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Religious Liberty in Lake County Schools

lake_county_florida_mapThe Liberty Counsel, a conservative public interest law firm dedicated to what it states is “Christian religious liberty”, has filed suit against Lake County schools.  According to the filing, the Fellowship of Christian Athletes (FCA) has been denied the same type of rights that other non-curricular school clubs are given.  This includes announcements at school, a yearbook page, school publications and a page in the school website at Mt. Dora High School.  In addition to equal access, FCA is asking for $3000 in damages.

According to the Liberty Counsel, the damages are related to the fact that other non-curricular clubs have paid stipends to faculty advisors and the FCA’s faculty advisor has not been paid since 2009 only because the club is “religious.”

In recent news, the Lake County School Board recently waived a policy requiring no-sponsorship for the Key Club, a non-curricular club, and allowed teachers to travel with a club to a conference in Orlando. The Key Club has a school-hosted webpage and can have announcements read during the daily briefing. Their faculty advisor also receives a yearly stipend.  The Liberty Counsel states that this is one example of how the FCA is being treated in a discriminatory manner.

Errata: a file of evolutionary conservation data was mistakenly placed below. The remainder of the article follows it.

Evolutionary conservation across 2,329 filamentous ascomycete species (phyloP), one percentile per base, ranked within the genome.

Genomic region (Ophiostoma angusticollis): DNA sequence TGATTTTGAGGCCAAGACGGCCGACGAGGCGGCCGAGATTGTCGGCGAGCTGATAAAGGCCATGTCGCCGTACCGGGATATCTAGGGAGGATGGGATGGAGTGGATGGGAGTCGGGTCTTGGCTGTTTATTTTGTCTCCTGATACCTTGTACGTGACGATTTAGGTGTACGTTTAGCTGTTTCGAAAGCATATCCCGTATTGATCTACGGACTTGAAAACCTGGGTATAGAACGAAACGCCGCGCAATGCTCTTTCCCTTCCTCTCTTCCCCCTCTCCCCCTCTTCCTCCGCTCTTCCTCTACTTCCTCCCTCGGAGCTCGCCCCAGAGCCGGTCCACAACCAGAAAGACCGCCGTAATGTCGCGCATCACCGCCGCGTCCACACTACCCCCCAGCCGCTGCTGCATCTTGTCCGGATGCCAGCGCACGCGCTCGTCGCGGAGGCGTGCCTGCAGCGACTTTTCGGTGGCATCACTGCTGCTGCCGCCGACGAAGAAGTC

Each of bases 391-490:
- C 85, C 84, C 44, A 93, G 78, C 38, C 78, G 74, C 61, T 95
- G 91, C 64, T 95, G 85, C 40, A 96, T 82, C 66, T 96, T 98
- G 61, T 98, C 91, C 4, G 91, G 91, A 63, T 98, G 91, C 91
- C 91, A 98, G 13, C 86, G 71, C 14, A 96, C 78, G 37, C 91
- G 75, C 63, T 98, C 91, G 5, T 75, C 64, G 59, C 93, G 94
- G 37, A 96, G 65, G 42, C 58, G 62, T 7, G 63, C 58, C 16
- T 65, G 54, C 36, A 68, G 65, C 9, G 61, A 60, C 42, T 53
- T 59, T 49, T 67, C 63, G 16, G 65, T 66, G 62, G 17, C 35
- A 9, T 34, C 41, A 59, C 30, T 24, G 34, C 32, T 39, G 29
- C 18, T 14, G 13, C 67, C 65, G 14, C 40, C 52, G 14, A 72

Non-curricular clubs are not the same as curricular clubs. Non-curricular clubs are student led and not approved by or led by the teachers or administration of the school working within their current duties at the school.  These clubs are also not directly related to the educational activities of the school.

The Equal Access Act of 1984 requires that schools allow the same access for all non-curricular clubs and, with one exception, cannot discriminate against any particular club for any particular reason. The equal access ruling gives rights in regards to the use of school facilities and publications, including daily announcements and yearbook pages.  The only exception is when a club materially and substantially interferes with the educational activities the school is providing.

In a strange side note to this case, the ACLU also recently filed suit against the Lake County school district alleging that a middle school student was denied equal access for the creation of a gay-straight alliance (GSA) club.  The ACLU alleges that the GSA should be allowed to form as a non-curricular club and be given the same access to the school that other clubs are.  In this case, the issue has more to do with the fact that Lake County allows non-curricular clubs in the high school, but bans them at the middle school level.  If a judge decides that a middle school is considered a secondary school then middle schools would be open to non-curricular clubs as well.

This is the second of two lawsuits the ACLU brought against Lake County Schools.  The first was at the end of the 2013 school year.  The school board temporarily allowed the GSA club to meet in the middle school for several weeks, but over the summer made changes to their policies banning non-curricular clubs at the middle school level.

Although both the ACLU case and the Liberty Counsel case seem to be very similar because they both reference the Equal Access Act, in reality one ruling would have little to do with the other.

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